Ravens terminate a career but save a player's life...

Ravens terminate a career but save a player's life...


Ravens terminate a career but save a player's life...


Zachary Orr‘s career in the NFL was just taking off—2nd team All Pro inside linebacker for the Ravens this past season— when a routine exit-physical MRI led to further testing and the revelation of a potentially fatal congenital neck/spine condition. Orr announced Friday that he will retire from playing football at age 24

It turns out that Orr, the son of nine-year NFL tight end Terry Orr and brother to three other football players, “was born to play football, but also born not to play”, as described by Ravens staff writer Ryan Mink.

His doctors told him that less than 1 percent of people are born with his condition, in which one of his upper vertebra wasn’t totally formed, which left openings. He unknowingly played 15 years of football with it, starting when he was 9 years old, and never had a problem.

“I’m really just blessed and thankful that we were able to find this problem,” Orr said. “The doctors and Ravens medical staff probably ended up saving my life, and definitely allowed me to live a normal lifestyle. I’m blessed and thankful that I’m able to walk away from the game in good health.”

Still, it’s a tragic twist of fate for a former undrafted rookie who had risen to become a starter and key piece of Baltimore’s defense. He led the team in tackles (132) last season.

Orr discovered the condition by total happenstance. After making eight tackles and an interception in a critical Week 16 game in Pittsburgh, Orr suffered two herniated discs near the end of the game. They were right next to each other at the top of his vertebrae. That already was a serious injury, but something that Orr could come back from. Orr had a typical MRI, but at the urging of the Ravens, he also had a head-to-toe CAT scan, which is not the norm. That CAT scan revealed his congenital condition for the first time.

Orr flew to Dallas to speak with multiple spinal cord experts, who were all stunned that he had played for so long with the condition. From that point, doctors told him he wouldn’t be able to pass an NFL physical ever again. He had no choice but to stop playing. Contrary to some reports, the Ravens did not urge Orr to continue to play. Orr himself said he would continue to play the game he loves if he could, but it’s impossible.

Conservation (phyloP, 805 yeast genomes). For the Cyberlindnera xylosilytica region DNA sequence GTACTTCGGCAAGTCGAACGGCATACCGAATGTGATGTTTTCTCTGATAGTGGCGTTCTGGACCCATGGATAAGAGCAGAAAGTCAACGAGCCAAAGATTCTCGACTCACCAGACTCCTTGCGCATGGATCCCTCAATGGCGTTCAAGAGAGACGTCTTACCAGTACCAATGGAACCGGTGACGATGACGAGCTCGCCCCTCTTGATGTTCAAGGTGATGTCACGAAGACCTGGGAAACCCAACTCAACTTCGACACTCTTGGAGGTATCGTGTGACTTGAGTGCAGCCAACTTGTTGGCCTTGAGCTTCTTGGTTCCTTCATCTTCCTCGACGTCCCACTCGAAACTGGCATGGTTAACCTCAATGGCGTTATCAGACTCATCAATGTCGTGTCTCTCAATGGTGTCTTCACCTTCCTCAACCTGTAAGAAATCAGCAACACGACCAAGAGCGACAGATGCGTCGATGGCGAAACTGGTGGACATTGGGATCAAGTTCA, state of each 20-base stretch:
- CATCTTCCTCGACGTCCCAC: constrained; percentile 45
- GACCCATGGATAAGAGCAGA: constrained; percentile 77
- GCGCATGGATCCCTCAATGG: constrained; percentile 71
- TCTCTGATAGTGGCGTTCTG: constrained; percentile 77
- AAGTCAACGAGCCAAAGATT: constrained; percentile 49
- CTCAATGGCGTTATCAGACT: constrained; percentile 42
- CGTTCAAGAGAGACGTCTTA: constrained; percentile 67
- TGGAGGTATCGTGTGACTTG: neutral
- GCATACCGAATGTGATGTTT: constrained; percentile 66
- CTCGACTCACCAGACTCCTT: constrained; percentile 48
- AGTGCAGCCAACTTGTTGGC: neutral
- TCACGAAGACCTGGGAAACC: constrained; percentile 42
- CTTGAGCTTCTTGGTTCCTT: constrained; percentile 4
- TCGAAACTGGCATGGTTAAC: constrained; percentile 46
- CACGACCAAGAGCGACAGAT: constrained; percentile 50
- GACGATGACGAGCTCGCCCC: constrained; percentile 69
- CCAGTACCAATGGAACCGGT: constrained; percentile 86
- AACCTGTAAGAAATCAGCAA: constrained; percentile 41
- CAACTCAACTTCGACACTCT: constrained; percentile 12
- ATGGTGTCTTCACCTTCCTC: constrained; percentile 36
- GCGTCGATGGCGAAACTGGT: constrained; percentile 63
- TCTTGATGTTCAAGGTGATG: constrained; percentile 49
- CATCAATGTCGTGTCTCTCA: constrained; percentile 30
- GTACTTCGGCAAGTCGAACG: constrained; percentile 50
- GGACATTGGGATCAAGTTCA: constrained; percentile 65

“I was in disbelief. A lot of emotions came across my mind; I was shocked, sad, mad all at the same time,” Orr said. “I felt like I had much more on the field that I could improve on and was looking forward to coming back next year better than ever.”

Orr was a standout at powerhouse De Soto High School in Texas, yet received few college offers and ended up at small-school North Texas. He signed with the Ravens as an undrafted rookie in 2014 after talking to a Ravens scout, Lonnie Young, and linebackers coach Don Martindale about other great Ravens undrafted linebackers such as Bart Scott, Dannell Ellerbe, Jameel McClain and more. Martindale told him there was no reason why Orr couldn’t follow in their footsteps.

Orr was a special teams player as a rookie in 2014, then first broke into the defense near the end of his second year.

“I couldn’t have played for a better organization. I enjoyed every part of it in my three years here,” Orr said. “After talking with my family and talking to God, everything happens for a reason. He’s done with this chapter in my life, as tough as it may seem and as shocking as it is.”

Orr said he plans to get into coaching now that his playing days are over. He’d like to find a role with the Ravens, or could go back home to Texas. HC John Harbaugh and defensive coordinator Dean Pees both said they are open to Orr coaching for them in the future. Harbaugh added that any organization would be lucky to have him.


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